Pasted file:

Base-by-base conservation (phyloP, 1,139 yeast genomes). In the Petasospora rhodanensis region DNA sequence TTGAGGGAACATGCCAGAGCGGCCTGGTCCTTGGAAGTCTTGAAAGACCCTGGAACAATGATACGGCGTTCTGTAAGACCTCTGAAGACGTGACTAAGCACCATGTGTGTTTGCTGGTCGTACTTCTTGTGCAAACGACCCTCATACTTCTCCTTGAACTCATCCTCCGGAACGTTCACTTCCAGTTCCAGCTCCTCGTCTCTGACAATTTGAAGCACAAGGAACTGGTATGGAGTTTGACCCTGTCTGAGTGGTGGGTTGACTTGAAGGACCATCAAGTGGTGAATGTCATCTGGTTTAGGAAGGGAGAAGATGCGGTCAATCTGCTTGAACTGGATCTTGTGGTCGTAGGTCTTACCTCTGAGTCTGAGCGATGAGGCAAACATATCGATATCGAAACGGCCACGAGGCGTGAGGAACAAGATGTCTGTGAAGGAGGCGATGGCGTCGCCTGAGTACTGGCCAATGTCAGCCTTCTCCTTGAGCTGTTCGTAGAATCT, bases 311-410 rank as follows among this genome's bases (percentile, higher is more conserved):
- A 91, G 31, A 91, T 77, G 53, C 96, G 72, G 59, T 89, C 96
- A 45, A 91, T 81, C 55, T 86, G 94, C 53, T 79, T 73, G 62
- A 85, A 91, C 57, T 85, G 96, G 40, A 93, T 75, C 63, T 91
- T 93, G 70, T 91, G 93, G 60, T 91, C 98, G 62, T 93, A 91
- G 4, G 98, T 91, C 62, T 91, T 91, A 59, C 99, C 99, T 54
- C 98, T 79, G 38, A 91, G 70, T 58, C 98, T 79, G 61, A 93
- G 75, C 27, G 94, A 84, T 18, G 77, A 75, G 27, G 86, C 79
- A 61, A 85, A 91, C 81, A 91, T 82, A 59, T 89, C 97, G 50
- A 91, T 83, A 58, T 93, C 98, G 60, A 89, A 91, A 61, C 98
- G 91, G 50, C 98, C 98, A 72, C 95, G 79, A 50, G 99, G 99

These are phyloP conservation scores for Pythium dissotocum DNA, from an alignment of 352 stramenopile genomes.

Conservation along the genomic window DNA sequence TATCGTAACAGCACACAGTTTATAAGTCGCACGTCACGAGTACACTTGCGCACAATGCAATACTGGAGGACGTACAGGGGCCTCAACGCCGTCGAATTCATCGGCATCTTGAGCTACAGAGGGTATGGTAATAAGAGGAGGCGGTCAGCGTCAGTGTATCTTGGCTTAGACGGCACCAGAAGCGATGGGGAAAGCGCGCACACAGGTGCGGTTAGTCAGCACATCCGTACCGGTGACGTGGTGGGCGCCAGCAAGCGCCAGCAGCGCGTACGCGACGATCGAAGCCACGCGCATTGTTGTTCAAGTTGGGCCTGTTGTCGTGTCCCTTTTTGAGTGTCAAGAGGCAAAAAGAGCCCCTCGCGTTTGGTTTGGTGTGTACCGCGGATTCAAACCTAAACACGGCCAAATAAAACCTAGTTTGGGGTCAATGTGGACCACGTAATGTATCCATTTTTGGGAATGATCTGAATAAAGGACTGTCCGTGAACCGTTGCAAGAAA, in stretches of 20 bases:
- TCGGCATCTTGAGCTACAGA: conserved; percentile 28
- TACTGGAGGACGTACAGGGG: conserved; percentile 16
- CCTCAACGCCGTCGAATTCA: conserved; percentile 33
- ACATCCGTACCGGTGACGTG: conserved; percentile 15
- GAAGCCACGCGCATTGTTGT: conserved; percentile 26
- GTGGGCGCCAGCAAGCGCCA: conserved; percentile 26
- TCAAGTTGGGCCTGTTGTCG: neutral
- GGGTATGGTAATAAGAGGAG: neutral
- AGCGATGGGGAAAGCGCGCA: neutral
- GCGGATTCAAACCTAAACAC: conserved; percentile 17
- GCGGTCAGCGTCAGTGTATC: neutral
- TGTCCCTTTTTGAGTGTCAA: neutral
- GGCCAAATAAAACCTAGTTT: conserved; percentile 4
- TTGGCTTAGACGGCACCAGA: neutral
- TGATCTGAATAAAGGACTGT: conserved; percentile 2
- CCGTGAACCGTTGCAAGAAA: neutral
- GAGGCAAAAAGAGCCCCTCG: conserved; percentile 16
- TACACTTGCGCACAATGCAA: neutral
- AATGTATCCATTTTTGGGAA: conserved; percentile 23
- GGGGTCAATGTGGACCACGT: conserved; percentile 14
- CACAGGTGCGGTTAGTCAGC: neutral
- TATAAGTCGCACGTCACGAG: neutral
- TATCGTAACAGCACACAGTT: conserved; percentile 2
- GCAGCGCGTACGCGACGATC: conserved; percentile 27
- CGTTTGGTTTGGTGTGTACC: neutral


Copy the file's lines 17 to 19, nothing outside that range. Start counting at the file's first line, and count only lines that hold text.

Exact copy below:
- ACATCCGTACCGGTGACGTG: conserved; percentile 15
- GAAGCCACGCGCATTGTTGT: conserved; percentile 26
- GTGGGCGCCAGCAAGCGCCA: conserved; percentile 26